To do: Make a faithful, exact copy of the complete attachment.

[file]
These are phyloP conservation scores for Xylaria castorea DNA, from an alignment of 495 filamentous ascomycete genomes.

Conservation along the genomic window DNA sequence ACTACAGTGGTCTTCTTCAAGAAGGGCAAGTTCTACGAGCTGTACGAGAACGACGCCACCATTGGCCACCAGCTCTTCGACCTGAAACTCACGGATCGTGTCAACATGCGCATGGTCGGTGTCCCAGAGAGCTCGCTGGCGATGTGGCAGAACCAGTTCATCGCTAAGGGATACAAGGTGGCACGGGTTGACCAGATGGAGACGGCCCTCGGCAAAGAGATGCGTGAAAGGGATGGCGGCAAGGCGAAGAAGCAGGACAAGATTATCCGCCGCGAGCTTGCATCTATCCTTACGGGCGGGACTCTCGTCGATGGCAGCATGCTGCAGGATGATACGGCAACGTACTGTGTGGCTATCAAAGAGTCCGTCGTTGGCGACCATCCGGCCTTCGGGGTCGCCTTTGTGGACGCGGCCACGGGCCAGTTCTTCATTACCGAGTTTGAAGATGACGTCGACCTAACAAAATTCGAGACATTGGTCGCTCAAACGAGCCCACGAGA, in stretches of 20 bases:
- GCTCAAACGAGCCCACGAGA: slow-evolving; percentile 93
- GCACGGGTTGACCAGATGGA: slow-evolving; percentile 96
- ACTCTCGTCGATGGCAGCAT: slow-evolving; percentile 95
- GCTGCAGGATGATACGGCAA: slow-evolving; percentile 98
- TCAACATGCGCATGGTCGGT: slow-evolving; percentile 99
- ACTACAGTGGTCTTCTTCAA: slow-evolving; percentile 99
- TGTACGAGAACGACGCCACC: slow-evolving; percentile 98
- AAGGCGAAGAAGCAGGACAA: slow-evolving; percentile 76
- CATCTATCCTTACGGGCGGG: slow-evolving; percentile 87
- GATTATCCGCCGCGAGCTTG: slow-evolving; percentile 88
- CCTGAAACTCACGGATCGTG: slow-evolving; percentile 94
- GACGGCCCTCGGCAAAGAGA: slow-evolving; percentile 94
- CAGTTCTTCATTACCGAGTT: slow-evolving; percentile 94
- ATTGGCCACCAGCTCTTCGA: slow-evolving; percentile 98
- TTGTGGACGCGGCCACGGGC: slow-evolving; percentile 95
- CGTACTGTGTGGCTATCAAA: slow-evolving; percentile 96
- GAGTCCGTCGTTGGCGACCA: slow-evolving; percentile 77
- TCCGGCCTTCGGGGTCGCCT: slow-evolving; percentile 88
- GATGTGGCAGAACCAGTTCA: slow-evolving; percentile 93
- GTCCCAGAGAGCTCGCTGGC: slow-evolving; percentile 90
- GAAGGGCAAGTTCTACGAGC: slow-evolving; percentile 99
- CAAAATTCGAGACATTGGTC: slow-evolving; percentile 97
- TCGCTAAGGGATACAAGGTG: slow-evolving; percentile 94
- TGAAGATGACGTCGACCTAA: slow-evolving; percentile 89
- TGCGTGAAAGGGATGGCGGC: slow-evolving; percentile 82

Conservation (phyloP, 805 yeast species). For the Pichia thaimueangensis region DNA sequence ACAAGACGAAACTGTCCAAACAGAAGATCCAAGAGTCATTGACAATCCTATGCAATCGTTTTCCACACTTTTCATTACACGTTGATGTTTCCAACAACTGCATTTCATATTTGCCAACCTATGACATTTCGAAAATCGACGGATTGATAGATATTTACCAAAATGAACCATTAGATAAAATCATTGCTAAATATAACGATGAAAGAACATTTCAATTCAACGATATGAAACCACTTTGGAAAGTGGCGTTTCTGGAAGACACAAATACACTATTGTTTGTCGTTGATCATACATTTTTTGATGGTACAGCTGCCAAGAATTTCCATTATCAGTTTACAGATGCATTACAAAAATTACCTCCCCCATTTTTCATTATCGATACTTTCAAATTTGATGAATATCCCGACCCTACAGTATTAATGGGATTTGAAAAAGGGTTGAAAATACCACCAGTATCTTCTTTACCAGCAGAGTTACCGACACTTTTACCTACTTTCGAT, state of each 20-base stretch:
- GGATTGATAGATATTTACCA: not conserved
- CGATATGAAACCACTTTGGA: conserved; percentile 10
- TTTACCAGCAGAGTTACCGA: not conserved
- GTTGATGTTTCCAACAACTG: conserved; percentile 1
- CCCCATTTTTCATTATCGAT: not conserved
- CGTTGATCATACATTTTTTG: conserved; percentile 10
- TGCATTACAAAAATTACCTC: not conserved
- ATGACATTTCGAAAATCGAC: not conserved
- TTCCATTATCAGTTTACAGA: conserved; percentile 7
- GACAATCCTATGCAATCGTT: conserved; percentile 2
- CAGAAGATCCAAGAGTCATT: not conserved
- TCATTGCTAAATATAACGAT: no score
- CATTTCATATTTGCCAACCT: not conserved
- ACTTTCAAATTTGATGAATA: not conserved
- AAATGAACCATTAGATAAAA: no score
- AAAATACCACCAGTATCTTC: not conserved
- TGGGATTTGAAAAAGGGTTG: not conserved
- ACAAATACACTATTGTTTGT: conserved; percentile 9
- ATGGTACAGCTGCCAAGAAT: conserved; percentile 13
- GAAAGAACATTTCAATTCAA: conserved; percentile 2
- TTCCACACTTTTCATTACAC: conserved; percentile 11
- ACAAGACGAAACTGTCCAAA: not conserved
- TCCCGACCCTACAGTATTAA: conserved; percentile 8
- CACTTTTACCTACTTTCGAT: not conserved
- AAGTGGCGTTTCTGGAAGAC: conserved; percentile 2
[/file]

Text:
These are phyloP conservation scores for Xylaria castorea DNA, from an alignment of 495 filamentous ascomycete genomes.

Conservation along the genomic window DNA sequence ACTACAGTGGTCTTCTTCAAGAAGGGCAAGTTCTACGAGCTGTACGAGAACGACGCCACCATTGGCCACCAGCTCTTCGACCTGAAACTCACGGATCGTGTCAACATGCGCATGGTCGGTGTCCCAGAGAGCTCGCTGGCGATGTGGCAGAACCAGTTCATCGCTAAGGGATACAAGGTGGCACGGGTTGACCAGATGGAGACGGCCCTCGGCAAAGAGATGCGTGAAAGGGATGGCGGCAAGGCGAAGAAGCAGGACAAGATTATCCGCCGCGAGCTTGCATCTATCCTTACGGGCGGGACTCTCGTCGATGGCAGCATGCTGCAGGATGATACGGCAACGTACTGTGTGGCTATCAAAGAGTCCGTCGTTGGCGACCATCCGGCCTTCGGGGTCGCCTTTGTGGACGCGGCCACGGGCCAGTTCTTCATTACCGAGTTTGAAGATGACGTCGACCTAACAAAATTCGAGACATTGGTCGCTCAAACGAGCCCACGAGA, in stretches of 20 bases:
- GCTCAAACGAGCCCACGAGA: slow-evolving; percentile 93
- GCACGGGTTGACCAGATGGA: slow-evolving; percentile 96
- ACTCTCGTCGATGGCAGCAT: slow-evolving; percentile 95
- GCTGCAGGATGATACGGCAA: slow-evolving; percentile 98
- TCAACATGCGCATGGTCGGT: slow-evolving; percentile 99
- ACTACAGTGGTCTTCTTCAA: slow-evolving; percentile 99
- TGTACGAGAACGACGCCACC: slow-evolving; percentile 98
- AAGGCGAAGAAGCAGGACAA: slow-evolving; percentile 76
- CATCTATCCTTACGGGCGGG: slow-evolving; percentile 87
- GATTATCCGCCGCGAGCTTG: slow-evolving; percentile 88
- CCTGAAACTCACGGATCGTG: slow-evolving; percentile 94
- GACGGCCCTCGGCAAAGAGA: slow-evolving; percentile 94
- CAGTTCTTCATTACCGAGTT: slow-evolving; percentile 94
- ATTGGCCACCAGCTCTTCGA: slow-evolving; percentile 98
- TTGTGGACGCGGCCACGGGC: slow-evolving; percentile 95
- CGTACTGTGTGGCTATCAAA: slow-evolving; percentile 96
- GAGTCCGTCGTTGGCGACCA: slow-evolving; percentile 77
- TCCGGCCTTCGGGGTCGCCT: slow-evolving; percentile 88
- GATGTGGCAGAACCAGTTCA: slow-evolving; percentile 93
- GTCCCAGAGAGCTCGCTGGC: slow-evolving; percentile 90
- GAAGGGCAAGTTCTACGAGC: slow-evolving; percentile 99
- CAAAATTCGAGACATTGGTC: slow-evolving; percentile 97
- TCGCTAAGGGATACAAGGTG: slow-evolving; percentile 94
- TGAAGATGACGTCGACCTAA: slow-evolving; percentile 89
- TGCGTGAAAGGGATGGCGGC: slow-evolving; percentile 82

Conservation (phyloP, 805 yeast species). For the Pichia thaimueangensis region DNA sequence ACAAGACGAAACTGTCCAAACAGAAGATCCAAGAGTCATTGACAATCCTATGCAATCGTTTTCCACACTTTTCATTACACGTTGATGTTTCCAACAACTGCATTTCATATTTGCCAACCTATGACATTTCGAAAATCGACGGATTGATAGATATTTACCAAAATGAACCATTAGATAAAATCATTGCTAAATATAACGATGAAAGAACATTTCAATTCAACGATATGAAACCACTTTGGAAAGTGGCGTTTCTGGAAGACACAAATACACTATTGTTTGTCGTTGATCATACATTTTTTGATGGTACAGCTGCCAAGAATTTCCATTATCAGTTTACAGATGCATTACAAAAATTACCTCCCCCATTTTTCATTATCGATACTTTCAAATTTGATGAATATCCCGACCCTACAGTATTAATGGGATTTGAAAAAGGGTTGAAAATACCACCAGTATCTTCTTTACCAGCAGAGTTACCGACACTTTTACCTACTTTCGAT, state of each 20-base stretch:
- GGATTGATAGATATTTACCA: not conserved
- CGATATGAAACCACTTTGGA: conserved; percentile 10
- TTTACCAGCAGAGTTACCGA: not conserved
- GTTGATGTTTCCAACAACTG: conserved; percentile 1
- CCCCATTTTTCATTATCGAT: not conserved
- CGTTGATCATACATTTTTTG: conserved; percentile 10
- TGCATTACAAAAATTACCTC: not conserved
- ATGACATTTCGAAAATCGAC: not conserved
- TTCCATTATCAGTTTACAGA: conserved; percentile 7
- GACAATCCTATGCAATCGTT: conserved; percentile 2
- CAGAAGATCCAAGAGTCATT: not conserved
- TCATTGCTAAATATAACGAT: no score
- CATTTCATATTTGCCAACCT: not conserved
- ACTTTCAAATTTGATGAATA: not conserved
- AAATGAACCATTAGATAAAA: no score
- AAAATACCACCAGTATCTTC: not conserved
- TGGGATTTGAAAAAGGGTTG: not conserved
- ACAAATACACTATTGTTTGT: conserved; percentile 9
- ATGGTACAGCTGCCAAGAAT: conserved; percentile 13
- GAAAGAACATTTCAATTCAA: conserved; percentile 2
- TTCCACACTTTTCATTACAC: conserved; percentile 11
- ACAAGACGAAACTGTCCAAA: not conserved
- TCCCGACCCTACAGTATTAA: conserved; percentile 8
- CACTTTTACCTACTTTCGAT: not conserved
- AAGTGGCGTTTCTGGAAGAC: conserved; percentile 2